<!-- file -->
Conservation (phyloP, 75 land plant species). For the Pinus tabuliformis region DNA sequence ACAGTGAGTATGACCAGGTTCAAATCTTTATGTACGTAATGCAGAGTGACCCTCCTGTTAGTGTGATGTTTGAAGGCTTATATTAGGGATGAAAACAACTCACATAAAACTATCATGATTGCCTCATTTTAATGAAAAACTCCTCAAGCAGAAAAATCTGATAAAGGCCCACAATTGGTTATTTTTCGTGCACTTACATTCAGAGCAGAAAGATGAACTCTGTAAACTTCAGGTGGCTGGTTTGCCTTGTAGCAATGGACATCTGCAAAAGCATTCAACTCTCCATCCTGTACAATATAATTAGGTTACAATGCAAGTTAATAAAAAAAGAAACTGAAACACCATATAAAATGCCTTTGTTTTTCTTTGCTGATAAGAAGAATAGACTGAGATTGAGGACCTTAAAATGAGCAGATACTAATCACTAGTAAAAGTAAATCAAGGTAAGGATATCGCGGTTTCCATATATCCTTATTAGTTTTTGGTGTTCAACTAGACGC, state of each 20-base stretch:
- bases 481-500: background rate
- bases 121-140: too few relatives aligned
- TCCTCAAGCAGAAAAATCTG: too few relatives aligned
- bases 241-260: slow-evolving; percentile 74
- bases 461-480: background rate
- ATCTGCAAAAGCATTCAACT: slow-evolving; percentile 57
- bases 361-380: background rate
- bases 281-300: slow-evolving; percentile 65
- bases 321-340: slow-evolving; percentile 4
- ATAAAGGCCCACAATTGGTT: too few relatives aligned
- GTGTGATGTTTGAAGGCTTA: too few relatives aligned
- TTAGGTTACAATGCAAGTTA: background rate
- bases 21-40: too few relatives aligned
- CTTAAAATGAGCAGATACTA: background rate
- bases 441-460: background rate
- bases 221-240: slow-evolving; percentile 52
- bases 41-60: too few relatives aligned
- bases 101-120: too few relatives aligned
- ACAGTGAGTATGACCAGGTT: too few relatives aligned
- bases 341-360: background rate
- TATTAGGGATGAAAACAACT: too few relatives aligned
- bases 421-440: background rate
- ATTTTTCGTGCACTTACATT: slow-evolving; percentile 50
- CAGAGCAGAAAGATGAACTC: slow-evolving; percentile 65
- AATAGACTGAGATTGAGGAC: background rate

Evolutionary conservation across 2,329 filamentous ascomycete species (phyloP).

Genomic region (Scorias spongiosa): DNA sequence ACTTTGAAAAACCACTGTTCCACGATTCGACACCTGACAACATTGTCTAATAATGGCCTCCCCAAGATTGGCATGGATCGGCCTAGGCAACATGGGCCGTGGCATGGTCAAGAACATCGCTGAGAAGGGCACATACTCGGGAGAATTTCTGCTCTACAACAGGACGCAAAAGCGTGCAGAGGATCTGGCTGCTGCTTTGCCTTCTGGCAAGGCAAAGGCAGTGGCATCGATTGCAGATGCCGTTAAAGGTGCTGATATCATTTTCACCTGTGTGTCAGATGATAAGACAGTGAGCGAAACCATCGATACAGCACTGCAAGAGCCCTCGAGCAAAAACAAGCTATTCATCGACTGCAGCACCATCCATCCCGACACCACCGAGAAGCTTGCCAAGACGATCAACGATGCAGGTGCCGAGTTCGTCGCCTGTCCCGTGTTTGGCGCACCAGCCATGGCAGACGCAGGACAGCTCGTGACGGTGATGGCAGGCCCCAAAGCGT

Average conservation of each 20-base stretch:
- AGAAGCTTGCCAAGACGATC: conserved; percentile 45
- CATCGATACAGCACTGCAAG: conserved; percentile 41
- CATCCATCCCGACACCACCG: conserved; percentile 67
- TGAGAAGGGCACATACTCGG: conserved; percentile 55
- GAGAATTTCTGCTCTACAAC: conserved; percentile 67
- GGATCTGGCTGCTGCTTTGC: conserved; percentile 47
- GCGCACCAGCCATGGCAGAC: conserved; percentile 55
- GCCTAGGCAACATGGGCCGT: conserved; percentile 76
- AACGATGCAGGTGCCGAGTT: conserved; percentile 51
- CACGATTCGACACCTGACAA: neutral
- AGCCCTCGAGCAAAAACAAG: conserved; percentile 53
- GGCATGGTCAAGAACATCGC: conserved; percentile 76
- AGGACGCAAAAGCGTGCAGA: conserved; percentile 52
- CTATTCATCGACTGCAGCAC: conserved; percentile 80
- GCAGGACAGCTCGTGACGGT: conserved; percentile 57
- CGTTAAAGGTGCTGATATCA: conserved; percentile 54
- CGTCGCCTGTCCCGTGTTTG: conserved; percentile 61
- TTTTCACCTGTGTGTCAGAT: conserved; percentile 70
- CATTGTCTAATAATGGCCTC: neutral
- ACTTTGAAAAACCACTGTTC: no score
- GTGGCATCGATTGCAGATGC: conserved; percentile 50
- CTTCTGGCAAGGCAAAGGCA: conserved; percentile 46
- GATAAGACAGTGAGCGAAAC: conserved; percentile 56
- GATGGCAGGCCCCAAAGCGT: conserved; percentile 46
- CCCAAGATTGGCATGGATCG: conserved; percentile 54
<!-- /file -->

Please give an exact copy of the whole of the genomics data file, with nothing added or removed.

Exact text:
Conservation (phyloP, 75 land plant species). For the Pinus tabuliformis region DNA sequence ACAGTGAGTATGACCAGGTTCAAATCTTTATGTACGTAATGCAGAGTGACCCTCCTGTTAGTGTGATGTTTGAAGGCTTATATTAGGGATGAAAACAACTCACATAAAACTATCATGATTGCCTCATTTTAATGAAAAACTCCTCAAGCAGAAAAATCTGATAAAGGCCCACAATTGGTTATTTTTCGTGCACTTACATTCAGAGCAGAAAGATGAACTCTGTAAACTTCAGGTGGCTGGTTTGCCTTGTAGCAATGGACATCTGCAAAAGCATTCAACTCTCCATCCTGTACAATATAATTAGGTTACAATGCAAGTTAATAAAAAAAGAAACTGAAACACCATATAAAATGCCTTTGTTTTTCTTTGCTGATAAGAAGAATAGACTGAGATTGAGGACCTTAAAATGAGCAGATACTAATCACTAGTAAAAGTAAATCAAGGTAAGGATATCGCGGTTTCCATATATCCTTATTAGTTTTTGGTGTTCAACTAGACGC, state of each 20-base stretch:
- bases 481-500: background rate
- bases 121-140: too few relatives aligned
- TCCTCAAGCAGAAAAATCTG: too few relatives aligned
- bases 241-260: slow-evolving; percentile 74
- bases 461-480: background rate
- ATCTGCAAAAGCATTCAACT: slow-evolving; percentile 57
- bases 361-380: background rate
- bases 281-300: slow-evolving; percentile 65
- bases 321-340: slow-evolving; percentile 4
- ATAAAGGCCCACAATTGGTT: too few relatives aligned
- GTGTGATGTTTGAAGGCTTA: too few relatives aligned
- TTAGGTTACAATGCAAGTTA: background rate
- bases 21-40: too few relatives aligned
- CTTAAAATGAGCAGATACTA: background rate
- bases 441-460: background rate
- bases 221-240: slow-evolving; percentile 52
- bases 41-60: too few relatives aligned
- bases 101-120: too few relatives aligned
- ACAGTGAGTATGACCAGGTT: too few relatives aligned
- bases 341-360: background rate
- TATTAGGGATGAAAACAACT: too few relatives aligned
- bases 421-440: background rate
- ATTTTTCGTGCACTTACATT: slow-evolving; percentile 50
- CAGAGCAGAAAGATGAACTC: slow-evolving; percentile 65
- AATAGACTGAGATTGAGGAC: background rate

Evolutionary conservation across 2,329 filamentous ascomycete species (phyloP).

Genomic region (Scorias spongiosa): DNA sequence ACTTTGAAAAACCACTGTTCCACGATTCGACACCTGACAACATTGTCTAATAATGGCCTCCCCAAGATTGGCATGGATCGGCCTAGGCAACATGGGCCGTGGCATGGTCAAGAACATCGCTGAGAAGGGCACATACTCGGGAGAATTTCTGCTCTACAACAGGACGCAAAAGCGTGCAGAGGATCTGGCTGCTGCTTTGCCTTCTGGCAAGGCAAAGGCAGTGGCATCGATTGCAGATGCCGTTAAAGGTGCTGATATCATTTTCACCTGTGTGTCAGATGATAAGACAGTGAGCGAAACCATCGATACAGCACTGCAAGAGCCCTCGAGCAAAAACAAGCTATTCATCGACTGCAGCACCATCCATCCCGACACCACCGAGAAGCTTGCCAAGACGATCAACGATGCAGGTGCCGAGTTCGTCGCCTGTCCCGTGTTTGGCGCACCAGCCATGGCAGACGCAGGACAGCTCGTGACGGTGATGGCAGGCCCCAAAGCGT

Average conservation of each 20-base stretch:
- AGAAGCTTGCCAAGACGATC: conserved; percentile 45
- CATCGATACAGCACTGCAAG: conserved; percentile 41
- CATCCATCCCGACACCACCG: conserved; percentile 67
- TGAGAAGGGCACATACTCGG: conserved; percentile 55
- GAGAATTTCTGCTCTACAAC: conserved; percentile 67
- GGATCTGGCTGCTGCTTTGC: conserved; percentile 47
- GCGCACCAGCCATGGCAGAC: conserved; percentile 55
- GCCTAGGCAACATGGGCCGT: conserved; percentile 76
- AACGATGCAGGTGCCGAGTT: conserved; percentile 51
- CACGATTCGACACCTGACAA: neutral
- AGCCCTCGAGCAAAAACAAG: conserved; percentile 53
- GGCATGGTCAAGAACATCGC: conserved; percentile 76
- AGGACGCAAAAGCGTGCAGA: conserved; percentile 52
- CTATTCATCGACTGCAGCAC: conserved; percentile 80
- GCAGGACAGCTCGTGACGGT: conserved; percentile 57
- CGTTAAAGGTGCTGATATCA: conserved; percentile 54
- CGTCGCCTGTCCCGTGTTTG: conserved; percentile 61
- TTTTCACCTGTGTGTCAGAT: conserved; percentile 70
- CATTGTCTAATAATGGCCTC: neutral
- ACTTTGAAAAACCACTGTTC: no score
- GTGGCATCGATTGCAGATGC: conserved; percentile 50
- CTTCTGGCAAGGCAAAGGCA: conserved; percentile 46
- GATAAGACAGTGAGCGAAAC: conserved; percentile 56
- GATGGCAGGCCCCAAAGCGT: conserved; percentile 46
- CCCAAGATTGGCATGGATCG: conserved; percentile 54